USB connection is the overwhelming standard today for data transfer and power in electronics. The precursor to USB, the original RS232 standard, was defined nearly sixty years ago and the serial communications bus came to replace the less sophisticated parallel communications buses. Given its popularity and success, the RS232 standard, and its industrial cousin the RS485, have become some of the most common legacy buses still in use today and for good reason. They brought on a new era in communications. They were robust, used few connection wires, and were relatively immune to interference.
Since its introduction to the market in 1996, USB has grown to become the primary way to connect electronic devices to computers, allowing communication between the devices. But Serial RS232 and RS485 are far from a thing of the past. From printers to cameras and GPS navigation devices, as well as many similar industrial applications with meters and loggers. The tough nature of industrial-grade devices that used serial RS232/RS485 has ensured that many have lasted in a working condition far longer than many consumer-grade products, though serial RS232 and RS485 devices are relatively common across all areas.
With the plethora of RS232 and RS485 devices still in use, adapters have become necessary and common for connecting them to devices with built-in, modern USB ports. In order to connect an older device with a serial RS232 port to a contemporary computer with USB capabilities, you will need a serial USB to RS323 or USB to RS485 adapter, depending on your legacy device’s RS232/RS485 protocol.
It is a common mistake to assume that any serial RS232 or RS485 to USB adapter will be compatible with all systems and devices but this is, unfortunately, not necessarily the case. In fact, it is probably more common to stumble through buying several cheap, incompatible adapters before one does the proper research and learns that skimping on cheap adapters will often result in incompatibility and financial loss.
It’s All About the Processor Chip
A common mistake is to search online and see the vast difference in prices. Most people will wind up purchasing a USB to serial RS232 adapter for around $10 or $20. While as an adapter, that may not necessarily seem cheap to some, in the world of high quality, industrial-grade devices, an adapter that costs $15 is a gamble. Chances are when you go to connect your RS232/RS485 device to your USB-compatible computer via your new adapter, either your older device or your newer computer will not function properly with the adapter.
The number one cause of incompatibility in this area is a cheap or knock-off processor chip. High-quality processor chips are widely compatible with devices and software. Low-cost processor chips suffer from limited compatibility. This means that they were designed for extremely specific hardware and operating systems, or more likely, a specific Windows operating system. Given the immense variety of devices and the long history of Windows operating systems, with many versions to consider, you can imagine how slim the chances are of your cheap serial RS232/RS485 adapter working with your specific iteration of the software, hardware, and installed operating system components. Even installed service packs, conflicting drivers, and other peripheral devices can affect performance and compatibility.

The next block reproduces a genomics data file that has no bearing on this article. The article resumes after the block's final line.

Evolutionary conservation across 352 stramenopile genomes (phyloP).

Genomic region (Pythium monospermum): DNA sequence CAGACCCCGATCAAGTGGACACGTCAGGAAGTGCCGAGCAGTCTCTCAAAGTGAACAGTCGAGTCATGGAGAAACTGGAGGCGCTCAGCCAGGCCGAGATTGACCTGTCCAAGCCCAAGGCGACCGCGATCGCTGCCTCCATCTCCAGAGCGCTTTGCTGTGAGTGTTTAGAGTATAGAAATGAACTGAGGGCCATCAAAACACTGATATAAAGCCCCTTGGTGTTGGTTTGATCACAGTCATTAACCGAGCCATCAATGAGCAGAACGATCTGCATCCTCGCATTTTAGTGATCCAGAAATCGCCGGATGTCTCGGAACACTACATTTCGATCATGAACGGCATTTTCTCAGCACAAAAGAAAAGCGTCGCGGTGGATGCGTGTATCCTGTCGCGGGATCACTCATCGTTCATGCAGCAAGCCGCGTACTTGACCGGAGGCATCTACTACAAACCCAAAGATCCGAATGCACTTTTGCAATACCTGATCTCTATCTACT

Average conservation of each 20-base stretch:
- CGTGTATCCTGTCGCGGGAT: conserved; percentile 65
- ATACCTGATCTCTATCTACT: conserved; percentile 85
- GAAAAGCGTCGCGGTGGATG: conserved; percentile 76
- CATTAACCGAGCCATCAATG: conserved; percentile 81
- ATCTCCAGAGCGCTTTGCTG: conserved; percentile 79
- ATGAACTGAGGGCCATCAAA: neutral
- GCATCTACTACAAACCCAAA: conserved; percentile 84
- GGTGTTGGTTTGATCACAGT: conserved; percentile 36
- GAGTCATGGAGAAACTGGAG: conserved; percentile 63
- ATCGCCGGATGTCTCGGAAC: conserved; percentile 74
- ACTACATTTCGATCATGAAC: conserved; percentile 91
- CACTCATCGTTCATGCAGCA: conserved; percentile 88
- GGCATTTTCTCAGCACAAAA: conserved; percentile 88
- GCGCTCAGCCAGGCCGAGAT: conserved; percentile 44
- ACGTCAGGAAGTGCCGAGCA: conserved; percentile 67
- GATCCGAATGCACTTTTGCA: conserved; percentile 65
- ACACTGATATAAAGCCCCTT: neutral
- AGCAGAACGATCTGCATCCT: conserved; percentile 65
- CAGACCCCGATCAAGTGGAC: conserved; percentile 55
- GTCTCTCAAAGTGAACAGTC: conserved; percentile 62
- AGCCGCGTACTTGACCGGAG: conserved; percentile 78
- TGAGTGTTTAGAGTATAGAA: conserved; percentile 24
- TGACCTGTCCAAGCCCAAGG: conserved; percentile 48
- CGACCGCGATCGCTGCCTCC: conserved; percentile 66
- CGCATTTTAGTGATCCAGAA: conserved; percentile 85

Windows XP, 2000, and 98 will often not suffer from problems but newer versions are where problems begin to rise, which is another crucial reason to invest in the best serial adapter possible. The prevalence of Windows operating systems that will not work well with cheaper chipsets in your adapter is overwhelming in terms of prevalence. Windows VISTA and Windows 7, which are still quite common, are where many problems and incompatibilities will surface.
More current operating systems have a more complex programming language that is harder for makers of cheap and knock-off chipsets to recreate. The result is an unstable, unreliable chip, that will be largely incompatible with your operating system. This leads to problems with your driver, error messages like “unable to connect to your device”, “unable to establish a COM port”, and “DLL load failed”. You may even find your computer crashing. Needless to say, buying a cheap serial adapter without doing the research is likely lost time and money with a headache on top.
What to consider when choosing a USB to RS232/RS485 adapter?
- Determine what operating system(s) you will be using
- Find out what processor chip the adaptor is installed with
- Do your research to determine which chip manufacturers are the best and choose an adapter with a manufacturer you like
While you may be able to use a lower-cost USB to RS232/RS485 adapter if you are working with an older operating system, it is not often advised that you do so. And if you do decide you don’t need to make the investment in more expensive chipsets, it should only be if you are using a Windows OS that dates back at least as far as Windows XP, 2000, or 98, and only if you have done your research thoroughly and you don’t need the adapter to be durable and industrial-grade. Similarly, Linux can be compatible with less sophisticated chipsets in serial to USB converters.
Coolgear’s serial USB to RS232 or RS485 adapters are all installed with the famously high-quality FTDI chipsets and customized over dozens of iterations so that you can find the perfect adapter.